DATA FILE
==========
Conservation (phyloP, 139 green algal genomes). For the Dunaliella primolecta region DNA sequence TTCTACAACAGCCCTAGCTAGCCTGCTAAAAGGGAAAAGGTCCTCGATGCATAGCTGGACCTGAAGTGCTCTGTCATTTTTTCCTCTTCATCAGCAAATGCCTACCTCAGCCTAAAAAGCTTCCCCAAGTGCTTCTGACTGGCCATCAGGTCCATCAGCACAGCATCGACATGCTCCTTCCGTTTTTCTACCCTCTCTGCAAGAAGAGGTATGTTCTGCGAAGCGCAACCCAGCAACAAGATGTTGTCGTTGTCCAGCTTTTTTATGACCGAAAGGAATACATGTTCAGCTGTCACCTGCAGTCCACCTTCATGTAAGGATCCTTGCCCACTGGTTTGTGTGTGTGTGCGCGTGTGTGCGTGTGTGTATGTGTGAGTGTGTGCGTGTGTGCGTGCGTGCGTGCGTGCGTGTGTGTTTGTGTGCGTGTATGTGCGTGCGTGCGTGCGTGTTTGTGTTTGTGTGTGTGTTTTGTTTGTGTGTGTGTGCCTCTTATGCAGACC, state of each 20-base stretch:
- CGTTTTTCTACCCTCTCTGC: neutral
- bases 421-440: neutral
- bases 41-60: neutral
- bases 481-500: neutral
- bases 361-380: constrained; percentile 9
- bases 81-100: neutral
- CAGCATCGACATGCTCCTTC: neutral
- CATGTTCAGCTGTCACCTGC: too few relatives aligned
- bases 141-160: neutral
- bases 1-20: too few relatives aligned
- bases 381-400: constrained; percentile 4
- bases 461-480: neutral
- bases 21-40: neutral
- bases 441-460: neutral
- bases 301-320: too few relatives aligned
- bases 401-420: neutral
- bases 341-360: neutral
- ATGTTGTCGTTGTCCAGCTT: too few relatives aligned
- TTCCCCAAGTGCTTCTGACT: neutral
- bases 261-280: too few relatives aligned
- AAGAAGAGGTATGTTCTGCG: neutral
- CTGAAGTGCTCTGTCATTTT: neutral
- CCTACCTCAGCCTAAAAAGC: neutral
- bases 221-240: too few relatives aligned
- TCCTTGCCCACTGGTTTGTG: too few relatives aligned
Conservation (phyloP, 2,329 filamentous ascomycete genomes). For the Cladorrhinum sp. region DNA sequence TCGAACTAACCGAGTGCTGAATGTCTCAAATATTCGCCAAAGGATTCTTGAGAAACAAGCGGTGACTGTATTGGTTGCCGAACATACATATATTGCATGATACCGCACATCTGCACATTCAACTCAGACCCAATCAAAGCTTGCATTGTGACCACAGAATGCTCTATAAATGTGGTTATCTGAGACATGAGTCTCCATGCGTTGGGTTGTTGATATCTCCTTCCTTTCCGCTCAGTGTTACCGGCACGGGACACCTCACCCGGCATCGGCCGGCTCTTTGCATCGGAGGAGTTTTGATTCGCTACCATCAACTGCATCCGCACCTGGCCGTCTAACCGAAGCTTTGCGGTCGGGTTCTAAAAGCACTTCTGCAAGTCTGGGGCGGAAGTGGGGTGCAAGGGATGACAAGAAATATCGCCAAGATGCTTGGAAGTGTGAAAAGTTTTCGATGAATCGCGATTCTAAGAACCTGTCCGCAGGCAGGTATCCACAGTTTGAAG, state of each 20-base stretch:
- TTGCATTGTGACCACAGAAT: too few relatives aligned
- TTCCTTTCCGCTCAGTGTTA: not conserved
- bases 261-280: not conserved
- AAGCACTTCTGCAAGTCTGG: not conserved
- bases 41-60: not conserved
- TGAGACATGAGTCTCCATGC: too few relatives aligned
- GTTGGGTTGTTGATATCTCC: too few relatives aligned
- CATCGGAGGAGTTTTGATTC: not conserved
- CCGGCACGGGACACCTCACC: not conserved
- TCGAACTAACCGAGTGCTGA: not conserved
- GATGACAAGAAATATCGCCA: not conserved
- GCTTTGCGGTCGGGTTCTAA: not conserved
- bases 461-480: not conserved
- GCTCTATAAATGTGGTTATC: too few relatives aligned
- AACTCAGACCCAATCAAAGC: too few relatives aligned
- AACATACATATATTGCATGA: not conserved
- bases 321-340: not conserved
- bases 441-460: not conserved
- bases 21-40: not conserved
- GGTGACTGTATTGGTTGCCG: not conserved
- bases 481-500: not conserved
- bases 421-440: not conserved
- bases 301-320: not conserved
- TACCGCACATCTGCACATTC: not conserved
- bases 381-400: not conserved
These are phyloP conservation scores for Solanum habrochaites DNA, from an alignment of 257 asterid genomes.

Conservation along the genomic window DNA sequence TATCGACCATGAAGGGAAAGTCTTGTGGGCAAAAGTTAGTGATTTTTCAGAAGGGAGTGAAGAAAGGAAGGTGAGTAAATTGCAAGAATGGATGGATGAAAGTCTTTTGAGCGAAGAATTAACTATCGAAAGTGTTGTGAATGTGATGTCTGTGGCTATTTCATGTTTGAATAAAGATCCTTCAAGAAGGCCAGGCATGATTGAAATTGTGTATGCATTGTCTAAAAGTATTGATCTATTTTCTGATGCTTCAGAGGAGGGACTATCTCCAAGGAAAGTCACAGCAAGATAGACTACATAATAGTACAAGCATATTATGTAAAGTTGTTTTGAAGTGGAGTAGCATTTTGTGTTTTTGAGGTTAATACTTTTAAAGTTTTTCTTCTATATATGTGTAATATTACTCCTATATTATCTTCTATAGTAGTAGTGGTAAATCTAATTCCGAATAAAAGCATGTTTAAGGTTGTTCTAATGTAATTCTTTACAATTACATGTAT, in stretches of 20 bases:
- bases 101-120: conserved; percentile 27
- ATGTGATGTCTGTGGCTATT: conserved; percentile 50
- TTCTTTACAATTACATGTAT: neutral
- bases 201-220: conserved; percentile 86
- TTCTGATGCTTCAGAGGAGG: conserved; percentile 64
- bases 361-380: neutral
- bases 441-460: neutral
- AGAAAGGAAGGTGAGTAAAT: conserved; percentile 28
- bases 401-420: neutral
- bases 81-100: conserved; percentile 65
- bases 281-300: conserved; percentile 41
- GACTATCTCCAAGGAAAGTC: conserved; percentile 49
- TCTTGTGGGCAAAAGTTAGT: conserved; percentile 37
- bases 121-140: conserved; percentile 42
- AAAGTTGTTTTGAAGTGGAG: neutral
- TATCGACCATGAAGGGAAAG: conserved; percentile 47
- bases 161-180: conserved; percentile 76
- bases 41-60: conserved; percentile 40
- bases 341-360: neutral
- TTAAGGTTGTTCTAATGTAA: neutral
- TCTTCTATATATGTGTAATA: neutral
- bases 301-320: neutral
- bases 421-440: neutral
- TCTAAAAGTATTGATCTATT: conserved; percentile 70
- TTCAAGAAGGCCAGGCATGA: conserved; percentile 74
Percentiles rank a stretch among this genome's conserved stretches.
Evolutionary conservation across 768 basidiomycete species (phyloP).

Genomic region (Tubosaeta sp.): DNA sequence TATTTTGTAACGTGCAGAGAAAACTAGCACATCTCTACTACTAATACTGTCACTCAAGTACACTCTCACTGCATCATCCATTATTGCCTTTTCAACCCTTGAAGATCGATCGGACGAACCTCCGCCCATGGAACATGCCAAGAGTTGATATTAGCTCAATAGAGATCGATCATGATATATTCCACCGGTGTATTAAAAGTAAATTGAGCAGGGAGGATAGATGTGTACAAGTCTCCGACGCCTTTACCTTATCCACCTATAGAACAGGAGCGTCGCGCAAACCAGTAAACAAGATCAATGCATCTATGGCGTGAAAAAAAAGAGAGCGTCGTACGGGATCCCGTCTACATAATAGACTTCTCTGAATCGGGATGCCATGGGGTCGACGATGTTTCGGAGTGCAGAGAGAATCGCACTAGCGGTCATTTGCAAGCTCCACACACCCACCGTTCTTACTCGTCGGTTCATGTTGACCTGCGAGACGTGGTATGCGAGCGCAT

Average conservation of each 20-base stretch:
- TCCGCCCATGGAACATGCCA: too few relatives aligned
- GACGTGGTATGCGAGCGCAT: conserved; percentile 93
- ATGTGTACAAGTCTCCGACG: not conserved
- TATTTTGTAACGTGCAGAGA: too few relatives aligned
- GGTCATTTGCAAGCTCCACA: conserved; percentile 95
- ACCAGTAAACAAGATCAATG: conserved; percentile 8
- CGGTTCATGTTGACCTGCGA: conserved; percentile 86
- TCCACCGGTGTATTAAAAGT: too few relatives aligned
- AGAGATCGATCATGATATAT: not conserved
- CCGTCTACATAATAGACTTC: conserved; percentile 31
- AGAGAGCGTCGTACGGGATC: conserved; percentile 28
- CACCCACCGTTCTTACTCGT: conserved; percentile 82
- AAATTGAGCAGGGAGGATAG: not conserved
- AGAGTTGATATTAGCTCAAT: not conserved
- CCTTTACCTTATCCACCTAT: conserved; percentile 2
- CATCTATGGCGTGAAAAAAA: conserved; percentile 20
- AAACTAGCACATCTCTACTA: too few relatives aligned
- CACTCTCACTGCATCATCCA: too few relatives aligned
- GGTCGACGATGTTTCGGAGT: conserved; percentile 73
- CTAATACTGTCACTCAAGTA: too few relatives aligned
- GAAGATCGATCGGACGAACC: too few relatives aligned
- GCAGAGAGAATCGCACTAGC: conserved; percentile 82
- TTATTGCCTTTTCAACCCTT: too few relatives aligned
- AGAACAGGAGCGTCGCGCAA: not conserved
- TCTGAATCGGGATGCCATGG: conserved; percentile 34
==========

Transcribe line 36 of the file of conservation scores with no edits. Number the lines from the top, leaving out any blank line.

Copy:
- CCGGCACGGGACACCTCACC: not conserved